Industry News Desk
Cloud Computing - AT&T Takes to the Cloud
Planning to put a billion dollars into AT&T Synaptic Hosting
By: Maureen O'Gara
Aug. 8, 2008 04:30 PM
AT&T broke into the cloud business Tuesday with the "global launch" of what it calls AT&T Synaptic Hosting and describes as a next-generation utility computing service with managed networking, security and storage for businesses.
It's talking about a complete pay-as-you-go turnkey hosting package using either a virtual or dedicated platform.
It's planning to put a billion dollars into this global network this year dedicating five so-called super-IDCs or Internet data centers in the US, Europe and Asia and using technology it acquired from USinternetworking (USi). AT&T points out that it's got 38 IDCs in its global Internet Protocol (IP) network.
The super-IDCs in question are in Piscataway, New Jersey; San Diego; Annapolis, Maryland; Singapore and Amsterdam and are supposed to be regional gateways to AT&T's network cloud.
AT&T says they will support large-scale computing and applications on-demand via virtualized servers and deliver services across AT&T's IDC hosting infrastructure.
It expects to add other IDCs to the regional network infrastructure in time to deliver enterprise-class cloud capabilities to companies in the US and abroad.
AT&T says Synaptic Hosting will provide designated account support backed by a single end-to-end service-level agreement that it claims is "unique" in the industry.
It's only promising 99.5%-99.9% availability and response from its support team in 15 minutes to an hour, depending on the severity of the incident. (Remember Amazon's S3 storage service went down for eight hours a few Sundays ago.)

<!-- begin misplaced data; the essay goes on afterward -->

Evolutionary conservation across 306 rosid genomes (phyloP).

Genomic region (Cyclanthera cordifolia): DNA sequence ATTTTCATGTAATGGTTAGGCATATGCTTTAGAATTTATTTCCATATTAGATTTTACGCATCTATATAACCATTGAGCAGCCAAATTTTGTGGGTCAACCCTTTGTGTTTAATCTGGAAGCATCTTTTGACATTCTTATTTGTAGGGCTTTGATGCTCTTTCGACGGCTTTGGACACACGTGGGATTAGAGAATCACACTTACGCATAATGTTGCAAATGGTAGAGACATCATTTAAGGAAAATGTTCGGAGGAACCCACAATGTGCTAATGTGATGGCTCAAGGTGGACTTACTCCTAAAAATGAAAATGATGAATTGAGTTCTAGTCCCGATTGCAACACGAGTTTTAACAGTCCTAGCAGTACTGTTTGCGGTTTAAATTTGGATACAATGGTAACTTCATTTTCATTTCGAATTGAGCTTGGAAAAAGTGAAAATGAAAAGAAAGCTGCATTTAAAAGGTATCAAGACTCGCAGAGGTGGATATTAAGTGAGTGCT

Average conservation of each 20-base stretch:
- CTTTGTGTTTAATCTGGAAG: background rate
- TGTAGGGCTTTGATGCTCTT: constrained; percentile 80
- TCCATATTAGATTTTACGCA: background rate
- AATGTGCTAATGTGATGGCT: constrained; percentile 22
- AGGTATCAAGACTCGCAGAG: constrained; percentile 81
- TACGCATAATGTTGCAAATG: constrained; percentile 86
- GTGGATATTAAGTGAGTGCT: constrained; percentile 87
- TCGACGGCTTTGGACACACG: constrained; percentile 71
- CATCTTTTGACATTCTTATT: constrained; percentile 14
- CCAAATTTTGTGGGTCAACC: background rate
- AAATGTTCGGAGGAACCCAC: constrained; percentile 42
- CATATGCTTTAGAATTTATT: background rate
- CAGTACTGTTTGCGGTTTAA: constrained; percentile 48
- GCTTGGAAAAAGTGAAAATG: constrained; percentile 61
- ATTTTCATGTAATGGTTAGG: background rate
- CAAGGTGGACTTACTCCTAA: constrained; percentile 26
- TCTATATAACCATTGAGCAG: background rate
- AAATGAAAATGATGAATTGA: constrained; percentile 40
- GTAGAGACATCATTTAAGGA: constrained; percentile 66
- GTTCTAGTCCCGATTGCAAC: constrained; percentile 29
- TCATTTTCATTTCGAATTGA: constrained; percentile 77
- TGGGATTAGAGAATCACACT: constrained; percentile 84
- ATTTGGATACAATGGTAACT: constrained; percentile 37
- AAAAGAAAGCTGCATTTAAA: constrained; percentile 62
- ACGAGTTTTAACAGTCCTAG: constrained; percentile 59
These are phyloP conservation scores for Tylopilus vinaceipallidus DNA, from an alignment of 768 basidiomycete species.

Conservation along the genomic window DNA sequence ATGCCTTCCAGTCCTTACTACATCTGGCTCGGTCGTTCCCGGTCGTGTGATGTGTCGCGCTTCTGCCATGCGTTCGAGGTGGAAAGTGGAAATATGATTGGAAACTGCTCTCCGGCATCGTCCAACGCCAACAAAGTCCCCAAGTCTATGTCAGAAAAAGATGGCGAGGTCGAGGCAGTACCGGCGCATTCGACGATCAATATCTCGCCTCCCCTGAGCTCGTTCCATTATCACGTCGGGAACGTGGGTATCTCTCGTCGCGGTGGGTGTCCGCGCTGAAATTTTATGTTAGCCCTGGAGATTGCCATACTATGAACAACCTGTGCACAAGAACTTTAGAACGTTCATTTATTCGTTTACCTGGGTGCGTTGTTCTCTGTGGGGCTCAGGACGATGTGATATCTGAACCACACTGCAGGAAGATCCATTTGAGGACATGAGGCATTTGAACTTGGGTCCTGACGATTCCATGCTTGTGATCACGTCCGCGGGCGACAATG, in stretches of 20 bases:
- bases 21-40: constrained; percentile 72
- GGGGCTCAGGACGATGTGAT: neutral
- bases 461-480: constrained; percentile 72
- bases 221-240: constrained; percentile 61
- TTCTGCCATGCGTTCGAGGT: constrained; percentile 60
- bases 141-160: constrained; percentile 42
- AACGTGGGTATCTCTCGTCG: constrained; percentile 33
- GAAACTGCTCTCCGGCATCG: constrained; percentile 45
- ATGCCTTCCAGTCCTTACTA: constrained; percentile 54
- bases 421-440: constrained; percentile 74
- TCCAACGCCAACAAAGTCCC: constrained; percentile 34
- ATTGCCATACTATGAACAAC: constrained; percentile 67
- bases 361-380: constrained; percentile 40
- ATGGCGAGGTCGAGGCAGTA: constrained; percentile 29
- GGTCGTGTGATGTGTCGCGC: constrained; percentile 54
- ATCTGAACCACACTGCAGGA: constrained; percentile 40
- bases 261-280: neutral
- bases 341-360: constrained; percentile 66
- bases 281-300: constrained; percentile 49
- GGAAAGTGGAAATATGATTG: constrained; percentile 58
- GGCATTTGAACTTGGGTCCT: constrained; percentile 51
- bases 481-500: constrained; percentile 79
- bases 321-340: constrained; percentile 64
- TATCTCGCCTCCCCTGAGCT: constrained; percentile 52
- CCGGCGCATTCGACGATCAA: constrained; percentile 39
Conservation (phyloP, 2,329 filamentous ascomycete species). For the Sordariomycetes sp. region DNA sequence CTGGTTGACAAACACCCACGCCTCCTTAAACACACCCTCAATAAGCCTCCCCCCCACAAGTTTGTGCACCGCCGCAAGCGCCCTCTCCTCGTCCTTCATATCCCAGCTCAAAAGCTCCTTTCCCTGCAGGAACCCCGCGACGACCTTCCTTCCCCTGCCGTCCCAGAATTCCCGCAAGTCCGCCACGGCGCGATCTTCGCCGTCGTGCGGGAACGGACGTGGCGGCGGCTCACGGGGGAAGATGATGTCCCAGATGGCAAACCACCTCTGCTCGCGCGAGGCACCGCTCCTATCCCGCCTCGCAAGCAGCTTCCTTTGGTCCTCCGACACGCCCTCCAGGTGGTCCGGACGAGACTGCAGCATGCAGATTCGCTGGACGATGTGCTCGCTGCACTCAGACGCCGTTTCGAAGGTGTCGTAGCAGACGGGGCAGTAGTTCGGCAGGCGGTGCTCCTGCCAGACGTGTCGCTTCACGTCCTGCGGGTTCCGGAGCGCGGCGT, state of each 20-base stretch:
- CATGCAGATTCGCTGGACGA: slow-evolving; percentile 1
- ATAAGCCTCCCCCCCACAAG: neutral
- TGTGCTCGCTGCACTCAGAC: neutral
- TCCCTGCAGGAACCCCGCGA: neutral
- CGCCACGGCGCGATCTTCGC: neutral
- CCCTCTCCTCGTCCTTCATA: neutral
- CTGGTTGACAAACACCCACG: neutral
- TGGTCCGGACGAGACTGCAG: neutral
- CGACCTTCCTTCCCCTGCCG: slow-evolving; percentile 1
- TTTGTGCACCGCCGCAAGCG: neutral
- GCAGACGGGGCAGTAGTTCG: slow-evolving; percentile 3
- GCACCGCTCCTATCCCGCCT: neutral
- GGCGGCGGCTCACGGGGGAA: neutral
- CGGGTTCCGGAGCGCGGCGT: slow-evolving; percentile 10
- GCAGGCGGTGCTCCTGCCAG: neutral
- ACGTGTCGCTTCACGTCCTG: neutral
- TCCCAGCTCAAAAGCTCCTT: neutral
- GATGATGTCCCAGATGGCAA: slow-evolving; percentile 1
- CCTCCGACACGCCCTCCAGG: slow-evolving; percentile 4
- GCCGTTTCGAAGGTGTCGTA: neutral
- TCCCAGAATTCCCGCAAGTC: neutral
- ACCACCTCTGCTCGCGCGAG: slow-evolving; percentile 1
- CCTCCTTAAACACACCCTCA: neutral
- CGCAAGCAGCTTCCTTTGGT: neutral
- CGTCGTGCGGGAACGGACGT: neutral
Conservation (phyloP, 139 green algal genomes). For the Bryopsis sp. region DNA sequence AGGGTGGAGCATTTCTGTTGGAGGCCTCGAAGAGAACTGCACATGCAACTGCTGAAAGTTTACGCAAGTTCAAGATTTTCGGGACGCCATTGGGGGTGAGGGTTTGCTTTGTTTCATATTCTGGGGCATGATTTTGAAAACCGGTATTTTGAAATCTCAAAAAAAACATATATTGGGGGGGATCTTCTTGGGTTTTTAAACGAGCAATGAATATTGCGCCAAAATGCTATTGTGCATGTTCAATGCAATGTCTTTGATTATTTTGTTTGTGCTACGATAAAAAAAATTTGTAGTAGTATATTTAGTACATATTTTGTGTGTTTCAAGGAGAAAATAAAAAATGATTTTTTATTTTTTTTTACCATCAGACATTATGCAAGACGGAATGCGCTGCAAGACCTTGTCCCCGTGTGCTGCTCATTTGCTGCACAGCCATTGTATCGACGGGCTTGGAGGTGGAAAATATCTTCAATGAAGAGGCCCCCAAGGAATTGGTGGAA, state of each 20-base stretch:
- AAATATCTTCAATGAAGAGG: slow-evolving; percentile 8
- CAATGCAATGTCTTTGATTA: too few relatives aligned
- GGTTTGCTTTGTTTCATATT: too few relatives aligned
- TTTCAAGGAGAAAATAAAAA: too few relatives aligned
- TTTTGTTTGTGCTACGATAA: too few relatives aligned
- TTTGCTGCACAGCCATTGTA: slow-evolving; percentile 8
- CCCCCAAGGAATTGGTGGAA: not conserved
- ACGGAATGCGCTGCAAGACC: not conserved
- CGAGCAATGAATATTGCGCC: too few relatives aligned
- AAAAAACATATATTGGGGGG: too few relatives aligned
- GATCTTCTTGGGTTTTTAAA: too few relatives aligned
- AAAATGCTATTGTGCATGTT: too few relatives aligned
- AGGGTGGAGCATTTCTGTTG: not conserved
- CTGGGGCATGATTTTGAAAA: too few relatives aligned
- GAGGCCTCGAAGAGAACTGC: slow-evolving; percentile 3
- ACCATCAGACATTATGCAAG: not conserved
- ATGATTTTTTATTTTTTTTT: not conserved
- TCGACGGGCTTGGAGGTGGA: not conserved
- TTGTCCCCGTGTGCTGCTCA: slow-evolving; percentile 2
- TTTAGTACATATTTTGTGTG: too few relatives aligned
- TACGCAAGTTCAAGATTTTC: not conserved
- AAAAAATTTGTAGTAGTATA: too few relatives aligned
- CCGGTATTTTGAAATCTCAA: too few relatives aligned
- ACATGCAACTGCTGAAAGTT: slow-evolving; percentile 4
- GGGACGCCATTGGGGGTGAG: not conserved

It also anticipates Synaptic Hosting being extended to other products in its portfolio like unified communication, content distribution, dynamic backup and restore, on-demand retrieval of high-resolution images such as X-rays and CT scans and other subscription-based software services.
It quotes a Gartner report saying infrastructure utility services is only 5% of the data center outsourcing market but almost $5 billion in end-user spending, its motive in unleashing the thing. Ditto IBM, Amazon, Google, Microsoft and by the first half of next year Verizon Communications.
Seems the official web site of the US Olympic Committee (USOC) - Teamusa.org - is powered by AT&T Synaptic Hosting and AT&T imagine Synaptic Hosting being particularly relevant to companies whose business needs are seasonal or unpredictable, or where end-user traffic spikes are a given like e-commerce sites, say at Christmas, and, well, like the US Olympic Committee.
AT&T plans for Synaptic clients to use its BusinessDirect customer portal to manage capacity, do maintenance and monitor network service and performance of their virtual IT environment.
It's also planning on providing real live support folks. It will also manage customer applications.
No pricing yet.
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